Tuesday, September 10, 2013

Colorado: Allegations of voter suppression efforts ignore the reality of recall elections

We now have the usual flip side of the "gypsy voter fraud" allegations that we heard yesterday -- an equally specious complaint of voter suppression. Part of the complaint is that the mail-in ballot law was tossed out for the recall. Nothing can be said about that -- that's the rules, and you got to play'em.

The other, more important claim, is that the turnout is exceptionally low, even for a recall. However, this may not be borne out by facts. With a few, very noteworthy exceptions, recalls usually see lower turnout.

Let's look at another high profile state legislative recall. Arizona state Senate President Russell Pearce faced a recall which took place on an election day (albeit a true off year election). Election Day recalls should have higher turnout than a regular special election like in Colorado, and since Pearce was such a lightening rod, you might expect great turnout. Instead, 23,296 people voted, down from 31,023 who voted in the 2010 general election (when it was a safe seat).

Now, turnout is very low for Morse -- so far, there are only a little over 15,000 votes (which will go up by the end), which is a bit more than half the turnout for 2010 (almost 28,000 in a slightly different district).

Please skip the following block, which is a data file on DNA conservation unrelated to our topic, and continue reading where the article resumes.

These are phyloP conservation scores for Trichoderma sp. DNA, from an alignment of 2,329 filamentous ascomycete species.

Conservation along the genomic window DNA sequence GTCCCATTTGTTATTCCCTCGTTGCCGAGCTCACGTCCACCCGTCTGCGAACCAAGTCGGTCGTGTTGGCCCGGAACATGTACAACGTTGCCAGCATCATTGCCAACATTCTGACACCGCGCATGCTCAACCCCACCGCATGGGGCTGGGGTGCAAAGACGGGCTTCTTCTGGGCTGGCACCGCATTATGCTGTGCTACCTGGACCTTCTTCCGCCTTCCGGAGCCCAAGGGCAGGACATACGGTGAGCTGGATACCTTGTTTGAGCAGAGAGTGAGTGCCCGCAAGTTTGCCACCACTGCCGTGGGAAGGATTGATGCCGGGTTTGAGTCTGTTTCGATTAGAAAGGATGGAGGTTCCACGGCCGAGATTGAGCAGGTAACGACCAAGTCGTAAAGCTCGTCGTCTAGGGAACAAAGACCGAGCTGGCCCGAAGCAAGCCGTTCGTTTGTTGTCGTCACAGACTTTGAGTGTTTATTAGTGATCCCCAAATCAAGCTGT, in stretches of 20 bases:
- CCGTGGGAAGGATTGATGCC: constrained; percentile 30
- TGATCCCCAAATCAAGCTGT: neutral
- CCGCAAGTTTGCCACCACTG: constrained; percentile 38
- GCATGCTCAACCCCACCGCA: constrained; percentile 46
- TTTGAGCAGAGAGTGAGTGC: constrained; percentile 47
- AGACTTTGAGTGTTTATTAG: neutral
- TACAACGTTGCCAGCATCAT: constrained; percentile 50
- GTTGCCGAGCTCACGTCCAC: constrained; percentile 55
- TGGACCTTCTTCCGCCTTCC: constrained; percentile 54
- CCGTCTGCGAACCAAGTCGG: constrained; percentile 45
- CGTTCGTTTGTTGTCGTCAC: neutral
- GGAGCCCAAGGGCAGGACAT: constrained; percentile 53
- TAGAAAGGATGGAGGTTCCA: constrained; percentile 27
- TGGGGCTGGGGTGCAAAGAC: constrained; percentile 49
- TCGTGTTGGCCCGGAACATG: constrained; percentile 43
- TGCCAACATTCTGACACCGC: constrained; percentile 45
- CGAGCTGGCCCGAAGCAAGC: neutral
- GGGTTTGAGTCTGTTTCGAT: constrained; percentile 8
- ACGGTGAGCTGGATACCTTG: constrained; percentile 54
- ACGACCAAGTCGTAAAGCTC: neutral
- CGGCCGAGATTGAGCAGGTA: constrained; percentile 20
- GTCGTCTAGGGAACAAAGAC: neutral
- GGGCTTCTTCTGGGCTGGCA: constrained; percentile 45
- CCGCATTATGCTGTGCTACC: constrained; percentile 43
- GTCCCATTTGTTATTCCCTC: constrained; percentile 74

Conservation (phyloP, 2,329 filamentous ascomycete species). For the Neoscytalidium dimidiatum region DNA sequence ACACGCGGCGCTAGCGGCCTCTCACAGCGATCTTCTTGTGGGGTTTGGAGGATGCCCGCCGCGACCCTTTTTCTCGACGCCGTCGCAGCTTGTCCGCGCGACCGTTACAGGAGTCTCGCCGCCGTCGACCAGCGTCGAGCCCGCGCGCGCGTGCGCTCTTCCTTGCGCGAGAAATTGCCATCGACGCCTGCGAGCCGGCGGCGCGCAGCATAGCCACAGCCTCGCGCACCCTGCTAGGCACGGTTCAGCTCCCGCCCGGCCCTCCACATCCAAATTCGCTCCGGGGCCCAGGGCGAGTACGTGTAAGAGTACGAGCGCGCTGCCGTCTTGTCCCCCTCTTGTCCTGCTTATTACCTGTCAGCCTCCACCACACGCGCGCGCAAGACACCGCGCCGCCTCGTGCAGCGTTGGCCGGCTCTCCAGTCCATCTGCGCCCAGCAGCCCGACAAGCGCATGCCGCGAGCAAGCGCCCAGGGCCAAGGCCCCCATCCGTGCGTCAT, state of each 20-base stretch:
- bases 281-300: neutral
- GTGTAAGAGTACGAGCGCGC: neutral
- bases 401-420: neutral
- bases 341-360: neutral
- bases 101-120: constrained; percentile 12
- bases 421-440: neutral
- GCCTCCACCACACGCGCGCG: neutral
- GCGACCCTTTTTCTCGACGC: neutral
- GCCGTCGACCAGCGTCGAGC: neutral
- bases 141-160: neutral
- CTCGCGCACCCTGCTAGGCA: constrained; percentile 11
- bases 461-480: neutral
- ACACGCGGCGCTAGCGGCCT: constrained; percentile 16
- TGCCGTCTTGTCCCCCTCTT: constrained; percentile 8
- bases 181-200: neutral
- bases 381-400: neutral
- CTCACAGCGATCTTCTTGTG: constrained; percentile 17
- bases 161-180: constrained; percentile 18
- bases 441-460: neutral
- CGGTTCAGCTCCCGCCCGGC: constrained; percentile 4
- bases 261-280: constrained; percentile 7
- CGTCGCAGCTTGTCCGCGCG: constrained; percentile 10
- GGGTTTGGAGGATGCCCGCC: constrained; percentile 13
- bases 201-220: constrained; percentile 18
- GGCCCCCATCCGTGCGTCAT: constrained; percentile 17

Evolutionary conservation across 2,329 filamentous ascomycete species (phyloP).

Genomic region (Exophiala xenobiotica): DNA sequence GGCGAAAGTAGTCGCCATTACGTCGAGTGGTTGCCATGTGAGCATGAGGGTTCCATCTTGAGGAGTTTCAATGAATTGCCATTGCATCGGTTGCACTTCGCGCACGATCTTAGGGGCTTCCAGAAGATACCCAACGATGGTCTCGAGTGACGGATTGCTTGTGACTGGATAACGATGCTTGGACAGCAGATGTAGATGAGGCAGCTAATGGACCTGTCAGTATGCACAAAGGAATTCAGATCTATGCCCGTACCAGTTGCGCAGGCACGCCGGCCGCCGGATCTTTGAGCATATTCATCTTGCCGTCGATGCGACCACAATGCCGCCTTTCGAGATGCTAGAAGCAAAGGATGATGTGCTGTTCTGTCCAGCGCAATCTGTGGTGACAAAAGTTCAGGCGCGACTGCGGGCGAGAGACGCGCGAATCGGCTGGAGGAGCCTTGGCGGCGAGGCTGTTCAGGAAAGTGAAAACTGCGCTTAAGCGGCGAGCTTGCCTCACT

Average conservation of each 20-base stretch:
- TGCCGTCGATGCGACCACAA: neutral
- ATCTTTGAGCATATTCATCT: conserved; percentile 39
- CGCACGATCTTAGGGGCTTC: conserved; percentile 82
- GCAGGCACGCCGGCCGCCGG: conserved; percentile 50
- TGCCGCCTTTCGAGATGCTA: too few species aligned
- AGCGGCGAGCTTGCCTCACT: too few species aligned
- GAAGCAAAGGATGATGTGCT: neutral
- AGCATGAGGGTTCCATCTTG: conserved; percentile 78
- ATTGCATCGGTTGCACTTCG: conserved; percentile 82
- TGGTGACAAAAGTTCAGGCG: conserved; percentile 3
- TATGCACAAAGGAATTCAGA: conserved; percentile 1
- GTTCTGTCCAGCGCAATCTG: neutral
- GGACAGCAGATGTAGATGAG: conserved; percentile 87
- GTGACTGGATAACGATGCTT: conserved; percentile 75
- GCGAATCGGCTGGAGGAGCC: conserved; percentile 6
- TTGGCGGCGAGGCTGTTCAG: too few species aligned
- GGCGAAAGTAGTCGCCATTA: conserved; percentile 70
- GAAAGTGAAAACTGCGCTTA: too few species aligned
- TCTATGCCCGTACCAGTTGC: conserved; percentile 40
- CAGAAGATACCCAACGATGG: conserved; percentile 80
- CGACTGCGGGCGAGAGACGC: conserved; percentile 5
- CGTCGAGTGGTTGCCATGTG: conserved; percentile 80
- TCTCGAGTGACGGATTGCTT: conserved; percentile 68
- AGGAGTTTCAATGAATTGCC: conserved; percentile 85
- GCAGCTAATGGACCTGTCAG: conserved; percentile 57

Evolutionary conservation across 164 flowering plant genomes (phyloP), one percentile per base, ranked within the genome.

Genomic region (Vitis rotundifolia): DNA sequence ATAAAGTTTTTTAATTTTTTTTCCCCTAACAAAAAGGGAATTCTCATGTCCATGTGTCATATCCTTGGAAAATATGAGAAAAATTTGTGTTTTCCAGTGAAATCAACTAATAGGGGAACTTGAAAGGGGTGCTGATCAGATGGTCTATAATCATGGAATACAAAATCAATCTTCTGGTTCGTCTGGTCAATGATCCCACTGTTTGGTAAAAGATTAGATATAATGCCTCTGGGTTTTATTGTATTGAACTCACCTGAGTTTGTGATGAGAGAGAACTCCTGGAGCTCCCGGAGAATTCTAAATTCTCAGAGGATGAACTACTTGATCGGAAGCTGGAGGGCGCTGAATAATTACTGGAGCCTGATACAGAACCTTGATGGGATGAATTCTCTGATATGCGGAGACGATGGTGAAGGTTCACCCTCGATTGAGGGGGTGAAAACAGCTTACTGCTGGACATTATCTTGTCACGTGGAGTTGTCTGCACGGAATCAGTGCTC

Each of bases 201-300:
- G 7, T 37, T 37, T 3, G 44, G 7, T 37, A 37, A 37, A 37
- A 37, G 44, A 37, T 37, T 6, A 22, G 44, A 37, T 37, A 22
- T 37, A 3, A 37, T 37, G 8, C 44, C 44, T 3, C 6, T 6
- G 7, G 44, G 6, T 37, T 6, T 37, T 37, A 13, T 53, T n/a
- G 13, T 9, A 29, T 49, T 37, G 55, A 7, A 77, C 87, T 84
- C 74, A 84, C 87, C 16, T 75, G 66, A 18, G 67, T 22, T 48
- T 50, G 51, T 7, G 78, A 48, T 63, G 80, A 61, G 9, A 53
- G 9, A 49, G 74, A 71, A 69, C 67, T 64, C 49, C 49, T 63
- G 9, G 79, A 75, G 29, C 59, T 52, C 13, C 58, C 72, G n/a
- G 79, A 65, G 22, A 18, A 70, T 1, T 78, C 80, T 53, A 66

A couple of other examples: In 1995, three California Assembly members faced recalls. Each of these well-publicized elections drew from 25 percent to 35 percent of registered voters, well below the turnout for a general election. Similarly, the Michigan 1983 recalls saw a much smaller electorate. The 2003 Wisconsin Senate recall of Gary George saw only 8% turnout (in a primary in a low turnout district).  Even in some game-changing recalls, the turnout is low.

The best counter-examples are Gray Davis, Scott Walker and the full Wisconsin recalls. But those were much higher profile. Even the Walker one saw less turnout that was expected. Despite the spending, the Morse/Giron recalls don't approach the notoriety of a gubernatorial recall.

So what is happening? Both sides are trying to manage expectations and win the debate over how the recall is portrayed.


  1. There may not be any valid argument for voter suppression here, but surely the low turnout in this election (and in most recalls) could justify wondering about the democratic "integrity" of the result, no? Should we allow elected representatives to be recalled by just a small proportion of the citizens who voted them into office?

  2. It is a legitimate point -- a number of states require recalls to be held at the same time as a regularly scheduled primary or election (though that may be more of a cost savings issue). The difficulty is that it could delay a recall for a long time, and also allow targets to gain more time in office by using tactical litigation.

    BTW, the problem exists with all special elections (here's an op-ed I wrote on the subject).